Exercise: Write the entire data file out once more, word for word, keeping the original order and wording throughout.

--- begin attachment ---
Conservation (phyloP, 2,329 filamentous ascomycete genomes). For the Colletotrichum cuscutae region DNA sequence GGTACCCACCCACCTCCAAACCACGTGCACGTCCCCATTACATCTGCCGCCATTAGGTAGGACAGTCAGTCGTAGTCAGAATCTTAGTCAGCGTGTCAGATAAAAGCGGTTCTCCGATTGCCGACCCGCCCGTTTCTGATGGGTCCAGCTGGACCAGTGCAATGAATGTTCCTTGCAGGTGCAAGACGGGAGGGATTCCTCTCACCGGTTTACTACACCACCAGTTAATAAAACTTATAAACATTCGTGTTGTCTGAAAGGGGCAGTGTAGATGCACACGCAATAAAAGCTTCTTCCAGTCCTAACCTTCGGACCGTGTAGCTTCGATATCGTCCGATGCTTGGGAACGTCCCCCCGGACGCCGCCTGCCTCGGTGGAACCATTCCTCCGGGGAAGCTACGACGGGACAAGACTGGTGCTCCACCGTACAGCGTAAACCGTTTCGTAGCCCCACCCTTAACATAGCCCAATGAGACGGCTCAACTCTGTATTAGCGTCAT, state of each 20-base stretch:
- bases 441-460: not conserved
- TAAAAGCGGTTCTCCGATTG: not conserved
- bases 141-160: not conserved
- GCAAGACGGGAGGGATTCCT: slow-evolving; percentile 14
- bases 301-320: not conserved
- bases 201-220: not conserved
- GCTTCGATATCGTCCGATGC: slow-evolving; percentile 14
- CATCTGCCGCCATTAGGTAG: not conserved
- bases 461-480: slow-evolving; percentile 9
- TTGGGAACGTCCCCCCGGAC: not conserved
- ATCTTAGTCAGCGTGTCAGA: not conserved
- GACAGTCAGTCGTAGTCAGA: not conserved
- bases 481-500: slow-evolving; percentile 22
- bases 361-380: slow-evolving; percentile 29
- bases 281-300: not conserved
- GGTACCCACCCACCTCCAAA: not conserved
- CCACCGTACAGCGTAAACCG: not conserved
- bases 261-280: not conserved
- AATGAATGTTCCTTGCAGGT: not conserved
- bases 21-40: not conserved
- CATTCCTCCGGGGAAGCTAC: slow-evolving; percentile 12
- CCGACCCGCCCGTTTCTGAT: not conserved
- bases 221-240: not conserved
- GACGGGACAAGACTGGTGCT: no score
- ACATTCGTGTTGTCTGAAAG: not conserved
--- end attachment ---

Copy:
Conservation (phyloP, 2,329 filamentous ascomycete genomes). For the Colletotrichum cuscutae region DNA sequence GGTACCCACCCACCTCCAAACCACGTGCACGTCCCCATTACATCTGCCGCCATTAGGTAGGACAGTCAGTCGTAGTCAGAATCTTAGTCAGCGTGTCAGATAAAAGCGGTTCTCCGATTGCCGACCCGCCCGTTTCTGATGGGTCCAGCTGGACCAGTGCAATGAATGTTCCTTGCAGGTGCAAGACGGGAGGGATTCCTCTCACCGGTTTACTACACCACCAGTTAATAAAACTTATAAACATTCGTGTTGTCTGAAAGGGGCAGTGTAGATGCACACGCAATAAAAGCTTCTTCCAGTCCTAACCTTCGGACCGTGTAGCTTCGATATCGTCCGATGCTTGGGAACGTCCCCCCGGACGCCGCCTGCCTCGGTGGAACCATTCCTCCGGGGAAGCTACGACGGGACAAGACTGGTGCTCCACCGTACAGCGTAAACCGTTTCGTAGCCCCACCCTTAACATAGCCCAATGAGACGGCTCAACTCTGTATTAGCGTCAT, state of each 20-base stretch:
- bases 441-460: not conserved
- TAAAAGCGGTTCTCCGATTG: not conserved
- bases 141-160: not conserved
- GCAAGACGGGAGGGATTCCT: slow-evolving; percentile 14
- bases 301-320: not conserved
- bases 201-220: not conserved
- GCTTCGATATCGTCCGATGC: slow-evolving; percentile 14
- CATCTGCCGCCATTAGGTAG: not conserved
- bases 461-480: slow-evolving; percentile 9
- TTGGGAACGTCCCCCCGGAC: not conserved
- ATCTTAGTCAGCGTGTCAGA: not conserved
- GACAGTCAGTCGTAGTCAGA: not conserved
- bases 481-500: slow-evolving; percentile 22
- bases 361-380: slow-evolving; percentile 29
- bases 281-300: not conserved
- GGTACCCACCCACCTCCAAA: not conserved
- CCACCGTACAGCGTAAACCG: not conserved
- bases 261-280: not conserved
- AATGAATGTTCCTTGCAGGT: not conserved
- bases 21-40: not conserved
- CATTCCTCCGGGGAAGCTAC: slow-evolving; percentile 12
- CCGACCCGCCCGTTTCTGAT: not conserved
- bases 221-240: not conserved
- GACGGGACAAGACTGGTGCT: no score
- ACATTCGTGTTGTCTGAAAG: not conserved